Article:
Mark snapped this while we were flying down to Dushanbe. Pretty impressive mountains, huh?
We’re kind of hopping back and forth over the Tian Shen mountains – north of the range in Bishkek, south in Uzbekistan, north again in Almaty, and south now in Dushanbe. What has been interesting to me, in part at least, is that while the area is relatively small and the cities are relatively close, the people are quite different. While north of the mountains people are decidedly Eastern Asiatic, south of the mountains they are Turkic and Persian. Very different look, language, and (I would guess) cultures.
Dushanbe is the capital of Tajikistan, a land-locked country that is 90 percent mountains. It feels poorer than the other Central Asian cities we have been to and dustier. The first day we were here, in fact there was an intense haze in the air that we’re pretty sure was just dust blowing in from the deserts around the city. By the evening it was really becoming a problem for our eyes but then a rainstorm blew in and the next day all was clear.
Fountains in front of the Opera House. Sadly, nothing was playing while we were in town.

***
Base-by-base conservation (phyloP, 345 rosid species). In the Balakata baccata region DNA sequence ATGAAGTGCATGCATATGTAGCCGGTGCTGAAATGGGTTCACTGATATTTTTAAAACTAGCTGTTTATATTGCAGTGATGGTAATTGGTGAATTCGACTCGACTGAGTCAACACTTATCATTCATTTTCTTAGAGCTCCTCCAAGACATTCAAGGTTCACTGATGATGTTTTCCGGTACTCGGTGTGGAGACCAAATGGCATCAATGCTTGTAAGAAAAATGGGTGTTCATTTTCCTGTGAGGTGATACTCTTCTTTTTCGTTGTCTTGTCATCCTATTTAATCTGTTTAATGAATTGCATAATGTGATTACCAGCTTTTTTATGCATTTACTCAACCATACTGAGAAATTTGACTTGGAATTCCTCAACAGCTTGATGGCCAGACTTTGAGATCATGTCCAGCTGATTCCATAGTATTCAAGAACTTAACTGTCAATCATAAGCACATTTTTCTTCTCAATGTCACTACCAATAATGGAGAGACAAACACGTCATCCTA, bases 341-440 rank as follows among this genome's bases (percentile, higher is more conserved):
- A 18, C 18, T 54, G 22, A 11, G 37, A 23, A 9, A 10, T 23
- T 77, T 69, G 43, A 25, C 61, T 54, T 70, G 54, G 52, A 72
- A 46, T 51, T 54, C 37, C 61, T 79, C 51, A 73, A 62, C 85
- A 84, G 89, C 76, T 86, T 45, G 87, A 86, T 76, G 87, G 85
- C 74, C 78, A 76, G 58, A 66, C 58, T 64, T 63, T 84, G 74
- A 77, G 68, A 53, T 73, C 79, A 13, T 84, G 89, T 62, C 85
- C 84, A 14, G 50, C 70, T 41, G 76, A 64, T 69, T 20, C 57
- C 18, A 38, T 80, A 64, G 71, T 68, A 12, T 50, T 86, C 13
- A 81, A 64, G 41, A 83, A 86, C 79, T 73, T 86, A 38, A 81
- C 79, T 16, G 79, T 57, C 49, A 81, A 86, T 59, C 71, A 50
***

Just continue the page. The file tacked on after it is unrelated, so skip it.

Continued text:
There wasn’t really a lot to do in Dushanbe – we hiked up in the mountains one day, went to the National Museum another day – but that was OK; we didn’t expect a lot here. To be honest we figured this might well be our only trip to Central Asia and if you don’t check off Tajikistan now, when will you?
I did learn bit about the country and history, though, and some of it was interesting. First, when we’d been in both Bukhara and Samarkand in Uzbekistan we were told that most of the people in those cities were ethnically Tajik. Then why are those cities in Uzbekistan? And doesn’t Tajikistan want them back? They are, after all, world-class tourist destinations.
Our hotel was on a main street through the city with a wide boulevard and these cool lights at night